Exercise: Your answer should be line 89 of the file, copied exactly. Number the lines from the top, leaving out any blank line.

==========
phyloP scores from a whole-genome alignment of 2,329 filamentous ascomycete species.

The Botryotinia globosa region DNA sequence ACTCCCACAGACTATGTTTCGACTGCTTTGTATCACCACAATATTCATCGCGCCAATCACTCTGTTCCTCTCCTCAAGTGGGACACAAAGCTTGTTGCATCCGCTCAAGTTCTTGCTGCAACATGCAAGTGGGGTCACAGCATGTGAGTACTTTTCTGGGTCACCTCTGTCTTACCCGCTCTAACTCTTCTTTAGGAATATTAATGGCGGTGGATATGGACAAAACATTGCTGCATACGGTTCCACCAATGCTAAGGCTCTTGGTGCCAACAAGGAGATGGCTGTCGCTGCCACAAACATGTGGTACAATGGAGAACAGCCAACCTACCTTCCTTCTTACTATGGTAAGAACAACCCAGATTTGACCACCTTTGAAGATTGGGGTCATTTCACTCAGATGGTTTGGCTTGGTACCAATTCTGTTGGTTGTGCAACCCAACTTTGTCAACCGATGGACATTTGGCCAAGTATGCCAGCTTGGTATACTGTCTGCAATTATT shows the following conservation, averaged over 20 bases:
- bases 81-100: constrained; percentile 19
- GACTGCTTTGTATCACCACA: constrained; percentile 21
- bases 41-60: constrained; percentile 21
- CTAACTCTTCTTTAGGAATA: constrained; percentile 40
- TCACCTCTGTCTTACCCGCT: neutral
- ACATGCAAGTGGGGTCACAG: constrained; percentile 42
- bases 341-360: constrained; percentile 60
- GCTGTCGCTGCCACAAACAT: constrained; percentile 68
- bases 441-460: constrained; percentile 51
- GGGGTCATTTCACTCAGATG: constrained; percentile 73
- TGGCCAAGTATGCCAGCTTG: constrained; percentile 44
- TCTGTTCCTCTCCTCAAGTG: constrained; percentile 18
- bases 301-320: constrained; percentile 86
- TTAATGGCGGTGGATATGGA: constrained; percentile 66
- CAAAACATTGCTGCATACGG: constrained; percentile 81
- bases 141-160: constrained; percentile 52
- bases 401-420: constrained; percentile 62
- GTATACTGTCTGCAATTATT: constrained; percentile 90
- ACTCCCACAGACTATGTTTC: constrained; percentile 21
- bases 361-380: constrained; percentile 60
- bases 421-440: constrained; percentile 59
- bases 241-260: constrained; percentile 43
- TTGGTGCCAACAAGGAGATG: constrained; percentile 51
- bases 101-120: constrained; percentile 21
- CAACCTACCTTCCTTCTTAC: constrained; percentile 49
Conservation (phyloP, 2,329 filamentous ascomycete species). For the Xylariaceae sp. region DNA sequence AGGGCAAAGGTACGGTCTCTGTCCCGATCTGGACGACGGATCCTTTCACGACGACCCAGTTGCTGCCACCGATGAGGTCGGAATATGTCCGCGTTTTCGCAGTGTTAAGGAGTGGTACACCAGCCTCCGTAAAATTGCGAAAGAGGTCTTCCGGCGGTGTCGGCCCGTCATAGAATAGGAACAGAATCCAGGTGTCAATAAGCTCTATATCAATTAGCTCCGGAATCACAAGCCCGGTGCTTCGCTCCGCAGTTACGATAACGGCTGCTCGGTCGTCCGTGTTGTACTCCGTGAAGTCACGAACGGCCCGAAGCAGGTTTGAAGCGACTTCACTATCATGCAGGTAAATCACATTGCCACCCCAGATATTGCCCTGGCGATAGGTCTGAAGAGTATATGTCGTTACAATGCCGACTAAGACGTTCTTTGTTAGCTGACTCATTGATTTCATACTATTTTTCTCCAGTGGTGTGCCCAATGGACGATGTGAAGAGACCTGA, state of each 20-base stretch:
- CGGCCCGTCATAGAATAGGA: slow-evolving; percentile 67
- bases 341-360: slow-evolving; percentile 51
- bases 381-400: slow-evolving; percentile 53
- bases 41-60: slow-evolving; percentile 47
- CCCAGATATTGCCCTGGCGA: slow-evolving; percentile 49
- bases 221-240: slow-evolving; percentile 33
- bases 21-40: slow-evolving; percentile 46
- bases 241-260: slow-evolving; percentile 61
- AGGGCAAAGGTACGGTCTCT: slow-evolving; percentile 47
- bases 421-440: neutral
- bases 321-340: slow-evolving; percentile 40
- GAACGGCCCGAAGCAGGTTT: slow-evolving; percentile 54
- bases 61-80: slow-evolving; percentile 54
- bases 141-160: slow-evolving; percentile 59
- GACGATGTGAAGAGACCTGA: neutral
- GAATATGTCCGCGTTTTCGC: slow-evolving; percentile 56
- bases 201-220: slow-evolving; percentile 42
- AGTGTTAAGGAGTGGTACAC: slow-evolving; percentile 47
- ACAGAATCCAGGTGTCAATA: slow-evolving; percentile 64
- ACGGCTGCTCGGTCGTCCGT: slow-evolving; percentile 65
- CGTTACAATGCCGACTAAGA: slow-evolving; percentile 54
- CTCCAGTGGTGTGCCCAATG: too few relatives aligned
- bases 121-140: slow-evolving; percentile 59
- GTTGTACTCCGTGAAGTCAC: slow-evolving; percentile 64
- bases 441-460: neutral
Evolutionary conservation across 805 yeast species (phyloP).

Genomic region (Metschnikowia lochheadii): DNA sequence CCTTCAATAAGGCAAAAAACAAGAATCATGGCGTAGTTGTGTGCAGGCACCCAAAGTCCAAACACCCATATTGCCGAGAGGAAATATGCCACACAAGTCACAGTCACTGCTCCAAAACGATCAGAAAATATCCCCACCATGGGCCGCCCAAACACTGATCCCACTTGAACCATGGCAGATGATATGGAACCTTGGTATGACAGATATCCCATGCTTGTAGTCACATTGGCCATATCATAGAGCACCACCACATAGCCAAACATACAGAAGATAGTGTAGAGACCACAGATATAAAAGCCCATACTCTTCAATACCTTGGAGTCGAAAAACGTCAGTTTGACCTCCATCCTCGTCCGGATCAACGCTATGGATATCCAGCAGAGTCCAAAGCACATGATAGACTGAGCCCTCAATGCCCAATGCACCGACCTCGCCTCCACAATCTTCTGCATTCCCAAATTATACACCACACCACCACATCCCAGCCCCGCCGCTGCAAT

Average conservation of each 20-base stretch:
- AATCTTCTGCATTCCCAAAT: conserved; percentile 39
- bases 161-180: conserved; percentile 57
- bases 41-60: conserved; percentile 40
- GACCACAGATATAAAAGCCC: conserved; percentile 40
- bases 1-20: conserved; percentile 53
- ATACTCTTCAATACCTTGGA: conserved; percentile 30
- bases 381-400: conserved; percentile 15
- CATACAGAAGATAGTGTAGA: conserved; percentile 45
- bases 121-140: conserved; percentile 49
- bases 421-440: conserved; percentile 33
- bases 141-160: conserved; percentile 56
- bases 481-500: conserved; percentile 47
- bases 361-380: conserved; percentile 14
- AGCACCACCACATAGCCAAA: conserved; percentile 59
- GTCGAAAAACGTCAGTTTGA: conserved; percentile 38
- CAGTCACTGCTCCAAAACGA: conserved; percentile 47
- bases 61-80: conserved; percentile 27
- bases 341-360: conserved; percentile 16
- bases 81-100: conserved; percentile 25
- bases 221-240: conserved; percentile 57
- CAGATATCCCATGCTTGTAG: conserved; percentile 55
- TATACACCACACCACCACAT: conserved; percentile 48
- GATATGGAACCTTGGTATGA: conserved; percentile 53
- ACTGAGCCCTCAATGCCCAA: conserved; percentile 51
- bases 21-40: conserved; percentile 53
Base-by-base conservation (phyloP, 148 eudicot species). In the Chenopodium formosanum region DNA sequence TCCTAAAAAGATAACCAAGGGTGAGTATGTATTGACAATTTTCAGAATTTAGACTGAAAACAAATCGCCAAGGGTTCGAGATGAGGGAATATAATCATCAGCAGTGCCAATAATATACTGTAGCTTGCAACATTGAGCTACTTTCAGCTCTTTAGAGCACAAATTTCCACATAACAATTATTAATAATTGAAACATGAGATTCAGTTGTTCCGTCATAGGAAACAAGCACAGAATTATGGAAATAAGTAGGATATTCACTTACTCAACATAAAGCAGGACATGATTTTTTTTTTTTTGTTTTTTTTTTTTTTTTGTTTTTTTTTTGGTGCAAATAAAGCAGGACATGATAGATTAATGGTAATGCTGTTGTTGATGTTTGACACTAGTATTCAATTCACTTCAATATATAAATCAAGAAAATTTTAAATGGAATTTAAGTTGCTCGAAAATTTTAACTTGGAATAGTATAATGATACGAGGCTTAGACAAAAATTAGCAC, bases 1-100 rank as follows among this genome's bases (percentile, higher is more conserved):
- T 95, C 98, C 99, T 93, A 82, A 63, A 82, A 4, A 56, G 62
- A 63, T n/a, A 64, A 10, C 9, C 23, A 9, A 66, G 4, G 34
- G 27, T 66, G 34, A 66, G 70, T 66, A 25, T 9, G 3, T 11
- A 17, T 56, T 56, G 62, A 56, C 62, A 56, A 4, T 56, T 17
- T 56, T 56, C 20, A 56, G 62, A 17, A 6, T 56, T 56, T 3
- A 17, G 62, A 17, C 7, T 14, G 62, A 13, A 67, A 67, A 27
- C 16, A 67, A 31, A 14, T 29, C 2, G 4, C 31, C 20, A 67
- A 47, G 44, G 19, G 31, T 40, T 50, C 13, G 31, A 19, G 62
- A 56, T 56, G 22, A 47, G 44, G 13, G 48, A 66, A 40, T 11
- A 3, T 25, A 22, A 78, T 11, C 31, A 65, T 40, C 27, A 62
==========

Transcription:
- C 16, A 67, A 31, A 14, T 29, C 2, G 4, C 31, C 20, A 67